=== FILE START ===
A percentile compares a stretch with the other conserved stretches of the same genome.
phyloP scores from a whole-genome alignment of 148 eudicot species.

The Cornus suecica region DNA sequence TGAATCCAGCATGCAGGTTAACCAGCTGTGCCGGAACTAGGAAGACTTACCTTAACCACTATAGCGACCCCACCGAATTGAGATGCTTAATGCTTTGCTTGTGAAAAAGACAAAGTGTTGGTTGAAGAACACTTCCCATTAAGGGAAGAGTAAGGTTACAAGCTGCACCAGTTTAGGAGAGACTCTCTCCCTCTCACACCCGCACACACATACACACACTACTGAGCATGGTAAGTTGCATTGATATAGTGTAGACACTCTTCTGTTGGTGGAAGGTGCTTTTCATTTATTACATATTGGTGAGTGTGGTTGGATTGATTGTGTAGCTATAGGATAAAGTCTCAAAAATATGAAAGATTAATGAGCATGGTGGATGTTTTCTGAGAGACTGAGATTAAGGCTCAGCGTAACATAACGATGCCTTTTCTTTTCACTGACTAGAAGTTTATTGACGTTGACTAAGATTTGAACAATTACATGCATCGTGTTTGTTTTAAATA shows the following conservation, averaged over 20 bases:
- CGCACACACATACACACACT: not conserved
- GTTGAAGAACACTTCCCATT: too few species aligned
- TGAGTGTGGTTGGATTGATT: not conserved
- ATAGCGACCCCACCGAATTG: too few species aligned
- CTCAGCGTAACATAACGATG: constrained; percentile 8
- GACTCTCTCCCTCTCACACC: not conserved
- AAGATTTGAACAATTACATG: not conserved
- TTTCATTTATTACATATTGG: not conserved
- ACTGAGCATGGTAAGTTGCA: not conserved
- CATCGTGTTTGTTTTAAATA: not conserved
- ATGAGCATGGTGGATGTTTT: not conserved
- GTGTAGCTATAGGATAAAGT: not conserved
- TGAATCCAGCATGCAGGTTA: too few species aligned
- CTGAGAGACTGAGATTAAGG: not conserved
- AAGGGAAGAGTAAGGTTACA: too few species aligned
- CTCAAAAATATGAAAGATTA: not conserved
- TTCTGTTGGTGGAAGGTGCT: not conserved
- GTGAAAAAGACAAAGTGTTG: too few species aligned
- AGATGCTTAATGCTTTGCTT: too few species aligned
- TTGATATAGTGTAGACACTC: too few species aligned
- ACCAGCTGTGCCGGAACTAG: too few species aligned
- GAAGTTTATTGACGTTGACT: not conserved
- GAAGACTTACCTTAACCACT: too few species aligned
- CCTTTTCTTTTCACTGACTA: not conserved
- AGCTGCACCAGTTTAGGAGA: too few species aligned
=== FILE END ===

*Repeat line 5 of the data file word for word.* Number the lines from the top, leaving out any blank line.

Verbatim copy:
- GTTGAAGAACACTTCCCATT: too few species aligned